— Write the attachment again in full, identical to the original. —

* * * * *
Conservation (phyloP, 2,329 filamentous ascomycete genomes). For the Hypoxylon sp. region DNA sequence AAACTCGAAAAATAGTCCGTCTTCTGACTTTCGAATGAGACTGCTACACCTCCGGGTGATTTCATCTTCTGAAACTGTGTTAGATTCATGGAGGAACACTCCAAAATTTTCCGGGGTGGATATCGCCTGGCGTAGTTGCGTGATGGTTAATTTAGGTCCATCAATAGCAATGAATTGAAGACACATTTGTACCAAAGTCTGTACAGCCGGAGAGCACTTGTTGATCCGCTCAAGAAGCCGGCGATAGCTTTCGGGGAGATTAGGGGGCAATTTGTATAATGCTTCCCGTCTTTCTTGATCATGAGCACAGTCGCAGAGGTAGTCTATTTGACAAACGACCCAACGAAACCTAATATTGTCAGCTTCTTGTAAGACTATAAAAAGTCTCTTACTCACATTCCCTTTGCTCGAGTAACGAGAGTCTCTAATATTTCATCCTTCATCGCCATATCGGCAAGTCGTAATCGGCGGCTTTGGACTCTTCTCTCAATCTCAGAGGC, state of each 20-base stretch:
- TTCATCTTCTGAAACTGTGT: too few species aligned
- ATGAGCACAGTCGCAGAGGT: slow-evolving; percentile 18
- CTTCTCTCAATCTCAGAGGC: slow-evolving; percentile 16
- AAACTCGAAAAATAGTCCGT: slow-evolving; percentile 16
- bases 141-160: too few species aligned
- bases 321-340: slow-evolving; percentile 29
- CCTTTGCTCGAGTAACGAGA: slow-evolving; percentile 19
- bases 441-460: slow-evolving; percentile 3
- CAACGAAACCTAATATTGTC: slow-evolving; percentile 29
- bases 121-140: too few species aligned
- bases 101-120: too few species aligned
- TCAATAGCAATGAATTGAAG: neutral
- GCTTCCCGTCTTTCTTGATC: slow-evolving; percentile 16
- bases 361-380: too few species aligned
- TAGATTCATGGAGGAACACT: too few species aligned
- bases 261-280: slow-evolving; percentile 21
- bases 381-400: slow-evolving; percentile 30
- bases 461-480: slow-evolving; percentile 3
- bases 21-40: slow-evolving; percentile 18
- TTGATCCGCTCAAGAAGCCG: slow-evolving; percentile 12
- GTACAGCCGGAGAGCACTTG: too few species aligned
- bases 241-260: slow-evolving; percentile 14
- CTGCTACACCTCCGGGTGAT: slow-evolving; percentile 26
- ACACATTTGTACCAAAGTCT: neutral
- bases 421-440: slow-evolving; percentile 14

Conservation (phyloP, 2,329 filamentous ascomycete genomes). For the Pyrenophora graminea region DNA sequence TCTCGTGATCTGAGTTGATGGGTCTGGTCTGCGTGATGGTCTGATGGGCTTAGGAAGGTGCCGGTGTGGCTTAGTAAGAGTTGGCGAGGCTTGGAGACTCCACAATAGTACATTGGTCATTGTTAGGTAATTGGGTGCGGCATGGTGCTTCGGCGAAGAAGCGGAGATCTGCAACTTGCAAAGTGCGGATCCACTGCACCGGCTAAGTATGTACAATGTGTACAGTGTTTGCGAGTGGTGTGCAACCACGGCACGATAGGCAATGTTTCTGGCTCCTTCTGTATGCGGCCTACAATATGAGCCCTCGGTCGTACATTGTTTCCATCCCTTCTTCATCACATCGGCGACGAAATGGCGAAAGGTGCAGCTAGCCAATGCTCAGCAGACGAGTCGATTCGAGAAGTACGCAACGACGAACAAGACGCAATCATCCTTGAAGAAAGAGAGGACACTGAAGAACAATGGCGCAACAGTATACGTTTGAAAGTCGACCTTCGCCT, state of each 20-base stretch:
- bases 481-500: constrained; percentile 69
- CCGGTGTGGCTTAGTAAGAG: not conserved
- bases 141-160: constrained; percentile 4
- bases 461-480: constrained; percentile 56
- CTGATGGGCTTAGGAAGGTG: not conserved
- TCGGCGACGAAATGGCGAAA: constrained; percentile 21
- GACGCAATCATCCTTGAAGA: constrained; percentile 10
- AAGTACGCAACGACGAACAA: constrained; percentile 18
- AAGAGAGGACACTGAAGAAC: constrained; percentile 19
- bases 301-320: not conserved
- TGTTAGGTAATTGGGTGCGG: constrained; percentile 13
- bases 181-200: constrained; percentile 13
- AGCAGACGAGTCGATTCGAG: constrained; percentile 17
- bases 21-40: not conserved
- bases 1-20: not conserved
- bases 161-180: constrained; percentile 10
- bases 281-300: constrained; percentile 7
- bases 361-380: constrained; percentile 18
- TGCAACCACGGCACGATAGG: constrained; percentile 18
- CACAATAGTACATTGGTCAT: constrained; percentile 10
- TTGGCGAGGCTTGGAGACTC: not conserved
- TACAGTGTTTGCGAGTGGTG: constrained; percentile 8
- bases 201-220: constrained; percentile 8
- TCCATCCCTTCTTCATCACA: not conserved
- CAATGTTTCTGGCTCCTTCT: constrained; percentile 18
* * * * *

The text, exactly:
Conservation (phyloP, 2,329 filamentous ascomycete genomes). For the Hypoxylon sp. region DNA sequence AAACTCGAAAAATAGTCCGTCTTCTGACTTTCGAATGAGACTGCTACACCTCCGGGTGATTTCATCTTCTGAAACTGTGTTAGATTCATGGAGGAACACTCCAAAATTTTCCGGGGTGGATATCGCCTGGCGTAGTTGCGTGATGGTTAATTTAGGTCCATCAATAGCAATGAATTGAAGACACATTTGTACCAAAGTCTGTACAGCCGGAGAGCACTTGTTGATCCGCTCAAGAAGCCGGCGATAGCTTTCGGGGAGATTAGGGGGCAATTTGTATAATGCTTCCCGTCTTTCTTGATCATGAGCACAGTCGCAGAGGTAGTCTATTTGACAAACGACCCAACGAAACCTAATATTGTCAGCTTCTTGTAAGACTATAAAAAGTCTCTTACTCACATTCCCTTTGCTCGAGTAACGAGAGTCTCTAATATTTCATCCTTCATCGCCATATCGGCAAGTCGTAATCGGCGGCTTTGGACTCTTCTCTCAATCTCAGAGGC, state of each 20-base stretch:
- TTCATCTTCTGAAACTGTGT: too few species aligned
- ATGAGCACAGTCGCAGAGGT: slow-evolving; percentile 18
- CTTCTCTCAATCTCAGAGGC: slow-evolving; percentile 16
- AAACTCGAAAAATAGTCCGT: slow-evolving; percentile 16
- bases 141-160: too few species aligned
- bases 321-340: slow-evolving; percentile 29
- CCTTTGCTCGAGTAACGAGA: slow-evolving; percentile 19
- bases 441-460: slow-evolving; percentile 3
- CAACGAAACCTAATATTGTC: slow-evolving; percentile 29
- bases 121-140: too few species aligned
- bases 101-120: too few species aligned
- TCAATAGCAATGAATTGAAG: neutral
- GCTTCCCGTCTTTCTTGATC: slow-evolving; percentile 16
- bases 361-380: too few species aligned
- TAGATTCATGGAGGAACACT: too few species aligned
- bases 261-280: slow-evolving; percentile 21
- bases 381-400: slow-evolving; percentile 30
- bases 461-480: slow-evolving; percentile 3
- bases 21-40: slow-evolving; percentile 18
- TTGATCCGCTCAAGAAGCCG: slow-evolving; percentile 12
- GTACAGCCGGAGAGCACTTG: too few species aligned
- bases 241-260: slow-evolving; percentile 14
- CTGCTACACCTCCGGGTGAT: slow-evolving; percentile 26
- ACACATTTGTACCAAAGTCT: neutral
- bases 421-440: slow-evolving; percentile 14

Conservation (phyloP, 2,329 filamentous ascomycete genomes). For the Pyrenophora graminea region DNA sequence TCTCGTGATCTGAGTTGATGGGTCTGGTCTGCGTGATGGTCTGATGGGCTTAGGAAGGTGCCGGTGTGGCTTAGTAAGAGTTGGCGAGGCTTGGAGACTCCACAATAGTACATTGGTCATTGTTAGGTAATTGGGTGCGGCATGGTGCTTCGGCGAAGAAGCGGAGATCTGCAACTTGCAAAGTGCGGATCCACTGCACCGGCTAAGTATGTACAATGTGTACAGTGTTTGCGAGTGGTGTGCAACCACGGCACGATAGGCAATGTTTCTGGCTCCTTCTGTATGCGGCCTACAATATGAGCCCTCGGTCGTACATTGTTTCCATCCCTTCTTCATCACATCGGCGACGAAATGGCGAAAGGTGCAGCTAGCCAATGCTCAGCAGACGAGTCGATTCGAGAAGTACGCAACGACGAACAAGACGCAATCATCCTTGAAGAAAGAGAGGACACTGAAGAACAATGGCGCAACAGTATACGTTTGAAAGTCGACCTTCGCCT, state of each 20-base stretch:
- bases 481-500: constrained; percentile 69
- CCGGTGTGGCTTAGTAAGAG: not conserved
- bases 141-160: constrained; percentile 4
- bases 461-480: constrained; percentile 56
- CTGATGGGCTTAGGAAGGTG: not conserved
- TCGGCGACGAAATGGCGAAA: constrained; percentile 21
- GACGCAATCATCCTTGAAGA: constrained; percentile 10
- AAGTACGCAACGACGAACAA: constrained; percentile 18
- AAGAGAGGACACTGAAGAAC: constrained; percentile 19
- bases 301-320: not conserved
- TGTTAGGTAATTGGGTGCGG: constrained; percentile 13
- bases 181-200: constrained; percentile 13
- AGCAGACGAGTCGATTCGAG: constrained; percentile 17
- bases 21-40: not conserved
- bases 1-20: not conserved
- bases 161-180: constrained; percentile 10
- bases 281-300: constrained; percentile 7
- bases 361-380: constrained; percentile 18
- TGCAACCACGGCACGATAGG: constrained; percentile 18
- CACAATAGTACATTGGTCAT: constrained; percentile 10
- TTGGCGAGGCTTGGAGACTC: not conserved
- TACAGTGTTTGCGAGTGGTG: constrained; percentile 8
- bases 201-220: constrained; percentile 8
- TCCATCCCTTCTTCATCACA: not conserved
- CAATGTTTCTGGCTCCTTCT: constrained; percentile 18